Blacklit Images « Arthur Morris/BIRDS AS ART

Blacklit Images

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Blacklit Coastal Brown Bear, Katmai National Park, AK. See the image below for the techs. And do click on each image to view a larger version. I created the opening image from the image below.
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This image was created with the Canon 800mm f/5.6L lens, the 1.4X II TC, and the EOS-1D MIII. ISO 640. Evaluative metering -1/3 stop (to preserve detail in the rim-lit fur): 1/200 sec. at f/9.

The second image represents what I saw in the field, the first image is the one that I visualized.   It is much better to create an image with the histogram well to the right (as in the second image) than to try and create the opening image in camera.   Your files will contain much more info by following this approach.

Here is how I created the opening image.  First, I converted the RAW file in ACR.  (When you do this, be sure that the rim-lit fur is not flashing.)  Next, I did a Levels adjustment by pulling the left-hand slider far to the right while holding down the Alt key (until the shape of the bear appeared almost solid black). Then I moved the middle-tone slider to the right to make the image even darker. I do these two things often to create blacker SILHs. Then I added Black to the Blacks and to the Neutrals in Selective Color as described in Digital Basics:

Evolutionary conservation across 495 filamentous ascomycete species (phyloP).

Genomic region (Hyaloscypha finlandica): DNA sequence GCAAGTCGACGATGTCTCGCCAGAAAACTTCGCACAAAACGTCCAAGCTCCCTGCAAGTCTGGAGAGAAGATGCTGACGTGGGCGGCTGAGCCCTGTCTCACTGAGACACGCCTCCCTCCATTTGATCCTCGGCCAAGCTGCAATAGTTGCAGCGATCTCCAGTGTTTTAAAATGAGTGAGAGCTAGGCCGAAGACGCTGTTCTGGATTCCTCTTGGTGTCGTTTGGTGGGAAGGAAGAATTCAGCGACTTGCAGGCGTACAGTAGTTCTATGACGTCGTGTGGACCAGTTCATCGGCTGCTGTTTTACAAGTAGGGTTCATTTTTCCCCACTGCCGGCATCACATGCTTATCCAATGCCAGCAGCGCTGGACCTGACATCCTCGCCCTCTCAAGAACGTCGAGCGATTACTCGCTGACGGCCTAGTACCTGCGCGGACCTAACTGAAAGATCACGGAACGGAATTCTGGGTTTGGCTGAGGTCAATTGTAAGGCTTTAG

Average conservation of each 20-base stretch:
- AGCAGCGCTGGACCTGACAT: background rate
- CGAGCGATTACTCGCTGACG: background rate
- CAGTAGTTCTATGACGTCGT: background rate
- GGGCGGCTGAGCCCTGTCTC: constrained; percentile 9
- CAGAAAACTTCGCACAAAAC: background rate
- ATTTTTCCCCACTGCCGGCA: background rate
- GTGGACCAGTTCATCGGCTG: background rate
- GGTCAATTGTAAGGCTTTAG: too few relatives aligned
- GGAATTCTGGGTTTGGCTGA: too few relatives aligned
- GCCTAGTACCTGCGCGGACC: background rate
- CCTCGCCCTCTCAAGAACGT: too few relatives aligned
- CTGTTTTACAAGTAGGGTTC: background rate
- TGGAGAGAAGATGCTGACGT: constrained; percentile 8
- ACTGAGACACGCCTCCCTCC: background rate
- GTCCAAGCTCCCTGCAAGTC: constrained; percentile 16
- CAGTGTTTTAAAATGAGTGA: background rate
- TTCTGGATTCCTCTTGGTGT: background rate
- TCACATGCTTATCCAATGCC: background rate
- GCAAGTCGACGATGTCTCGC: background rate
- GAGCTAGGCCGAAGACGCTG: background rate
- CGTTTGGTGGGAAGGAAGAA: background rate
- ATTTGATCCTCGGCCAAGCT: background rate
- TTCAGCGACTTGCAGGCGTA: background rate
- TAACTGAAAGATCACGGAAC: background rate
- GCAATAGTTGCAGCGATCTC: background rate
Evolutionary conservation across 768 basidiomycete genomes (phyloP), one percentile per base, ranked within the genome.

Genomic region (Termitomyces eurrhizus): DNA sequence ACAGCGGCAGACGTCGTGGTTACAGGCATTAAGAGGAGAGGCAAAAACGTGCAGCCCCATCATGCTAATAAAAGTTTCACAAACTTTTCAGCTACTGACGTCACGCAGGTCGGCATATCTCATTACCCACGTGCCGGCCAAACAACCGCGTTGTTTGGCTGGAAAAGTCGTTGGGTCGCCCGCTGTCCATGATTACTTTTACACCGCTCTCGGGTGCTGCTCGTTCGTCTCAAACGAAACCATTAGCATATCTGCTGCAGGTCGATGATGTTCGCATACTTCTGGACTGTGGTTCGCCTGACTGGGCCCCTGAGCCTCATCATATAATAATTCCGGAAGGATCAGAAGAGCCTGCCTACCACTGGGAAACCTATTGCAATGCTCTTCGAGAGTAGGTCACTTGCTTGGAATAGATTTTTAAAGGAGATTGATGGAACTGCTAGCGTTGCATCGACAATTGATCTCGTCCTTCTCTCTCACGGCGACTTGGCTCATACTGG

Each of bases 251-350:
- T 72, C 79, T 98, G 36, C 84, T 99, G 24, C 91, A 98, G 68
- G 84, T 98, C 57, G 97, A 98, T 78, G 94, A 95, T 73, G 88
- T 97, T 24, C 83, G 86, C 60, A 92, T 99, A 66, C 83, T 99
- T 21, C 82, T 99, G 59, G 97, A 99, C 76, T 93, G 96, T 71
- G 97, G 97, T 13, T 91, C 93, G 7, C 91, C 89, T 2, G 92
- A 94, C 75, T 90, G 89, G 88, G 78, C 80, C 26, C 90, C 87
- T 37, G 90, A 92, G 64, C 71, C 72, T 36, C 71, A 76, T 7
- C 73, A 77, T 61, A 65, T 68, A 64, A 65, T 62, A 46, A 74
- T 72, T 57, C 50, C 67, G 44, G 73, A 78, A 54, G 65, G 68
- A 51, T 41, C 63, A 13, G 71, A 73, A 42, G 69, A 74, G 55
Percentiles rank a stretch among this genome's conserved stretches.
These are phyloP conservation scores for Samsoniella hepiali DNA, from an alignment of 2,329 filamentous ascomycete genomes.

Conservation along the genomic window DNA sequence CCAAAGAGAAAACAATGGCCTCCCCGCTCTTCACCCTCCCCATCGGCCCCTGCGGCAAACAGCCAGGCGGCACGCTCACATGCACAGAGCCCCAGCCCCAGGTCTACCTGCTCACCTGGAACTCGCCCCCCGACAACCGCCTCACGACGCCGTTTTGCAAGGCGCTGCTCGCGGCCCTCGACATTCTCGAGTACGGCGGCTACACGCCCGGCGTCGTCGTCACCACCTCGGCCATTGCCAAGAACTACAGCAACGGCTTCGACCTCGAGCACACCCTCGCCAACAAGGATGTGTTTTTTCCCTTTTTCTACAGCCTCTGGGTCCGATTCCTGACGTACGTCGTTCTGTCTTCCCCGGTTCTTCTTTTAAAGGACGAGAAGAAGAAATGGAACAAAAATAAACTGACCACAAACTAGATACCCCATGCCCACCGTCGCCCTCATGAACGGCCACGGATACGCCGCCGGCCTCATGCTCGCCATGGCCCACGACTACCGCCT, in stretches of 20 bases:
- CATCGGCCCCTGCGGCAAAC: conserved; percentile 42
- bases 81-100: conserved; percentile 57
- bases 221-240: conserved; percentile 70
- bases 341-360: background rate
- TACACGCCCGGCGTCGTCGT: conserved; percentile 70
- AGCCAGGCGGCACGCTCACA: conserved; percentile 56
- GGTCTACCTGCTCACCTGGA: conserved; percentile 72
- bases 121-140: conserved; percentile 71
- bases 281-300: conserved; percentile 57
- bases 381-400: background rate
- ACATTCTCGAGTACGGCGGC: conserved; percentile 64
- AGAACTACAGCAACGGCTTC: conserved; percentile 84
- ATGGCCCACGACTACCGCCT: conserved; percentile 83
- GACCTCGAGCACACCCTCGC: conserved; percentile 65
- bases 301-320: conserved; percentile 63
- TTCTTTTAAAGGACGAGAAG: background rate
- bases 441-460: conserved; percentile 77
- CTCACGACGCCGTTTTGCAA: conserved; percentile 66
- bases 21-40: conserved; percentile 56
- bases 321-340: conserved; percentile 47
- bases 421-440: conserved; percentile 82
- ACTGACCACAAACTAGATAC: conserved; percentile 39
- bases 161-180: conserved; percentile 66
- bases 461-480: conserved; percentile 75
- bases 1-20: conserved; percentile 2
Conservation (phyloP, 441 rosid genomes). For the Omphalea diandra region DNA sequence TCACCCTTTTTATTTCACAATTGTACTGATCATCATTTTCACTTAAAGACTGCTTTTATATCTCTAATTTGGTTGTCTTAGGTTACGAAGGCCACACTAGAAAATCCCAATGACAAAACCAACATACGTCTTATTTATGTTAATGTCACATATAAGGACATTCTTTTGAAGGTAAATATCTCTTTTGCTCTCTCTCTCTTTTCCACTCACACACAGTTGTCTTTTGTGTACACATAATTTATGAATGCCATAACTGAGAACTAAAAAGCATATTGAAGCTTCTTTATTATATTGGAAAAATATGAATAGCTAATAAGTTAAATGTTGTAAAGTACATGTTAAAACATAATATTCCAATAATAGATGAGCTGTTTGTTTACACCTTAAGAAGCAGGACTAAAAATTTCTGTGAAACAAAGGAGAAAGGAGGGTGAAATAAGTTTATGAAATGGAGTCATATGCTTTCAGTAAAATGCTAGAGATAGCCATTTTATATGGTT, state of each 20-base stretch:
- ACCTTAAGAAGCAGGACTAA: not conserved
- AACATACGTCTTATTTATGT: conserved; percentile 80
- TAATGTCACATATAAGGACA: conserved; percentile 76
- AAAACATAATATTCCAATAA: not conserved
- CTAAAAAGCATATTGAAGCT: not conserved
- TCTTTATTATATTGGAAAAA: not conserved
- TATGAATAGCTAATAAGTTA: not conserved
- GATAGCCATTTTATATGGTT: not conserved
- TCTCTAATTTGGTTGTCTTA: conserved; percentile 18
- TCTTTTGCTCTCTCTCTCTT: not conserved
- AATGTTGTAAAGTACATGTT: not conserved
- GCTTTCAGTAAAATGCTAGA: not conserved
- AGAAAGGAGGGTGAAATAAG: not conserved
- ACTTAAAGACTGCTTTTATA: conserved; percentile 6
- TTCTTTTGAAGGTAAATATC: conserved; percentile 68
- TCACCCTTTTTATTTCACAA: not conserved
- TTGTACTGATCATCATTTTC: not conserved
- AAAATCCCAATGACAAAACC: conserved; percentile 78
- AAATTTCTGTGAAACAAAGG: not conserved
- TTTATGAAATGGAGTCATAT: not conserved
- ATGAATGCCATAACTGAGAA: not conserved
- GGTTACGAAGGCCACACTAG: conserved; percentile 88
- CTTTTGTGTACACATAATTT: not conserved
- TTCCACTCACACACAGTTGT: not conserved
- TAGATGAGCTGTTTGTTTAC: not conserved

This particular image was inspired directly by Miguel Lasa’s BBC honored blacklit Polar Bear image.  (I thought that it deserved top honors….)   You can see Miguel’s winning image (in the Creative Visions of Nature category) here:  It would be interesting to see the RAW file.

I first came across the term “black light” in Andy Rouse’s latest and highly inspirational book, “Concepts of Nature.”   The opening image is a combination of Andy’s “Black Light” and his “Atmospheric Ring of Fire” concepts.  You can learn more about this great book here:   I have long pitched the idea that in order to improve folks need to look at as many great natural history images as possible, and in Concepts of Nature Andy has made that easy to do.  I was so taken with the words and the pictures that we ordered fifty copies of Concepts of Nature so that the serious photographers on this side of the pond could take advantage of Andy’s brilliance.

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Here is an abstract blacklit image of the backlit hump and back of a big bear. It was created with the same gear as the image above. ISO 500. Evaluative metering -2 1/3 stops, again to prevent flashing highlights in the rim-let fur: 1/800 sec. at f/11.

I take pride in the fact that I have coined many terms commonly used by today’s nature photographers.  Even though the opening image was jointly inspired by MIguel and Andy I will take credit for coming up with the term “blacklit.”  I will be back soon to share more images from my Alaska trip.

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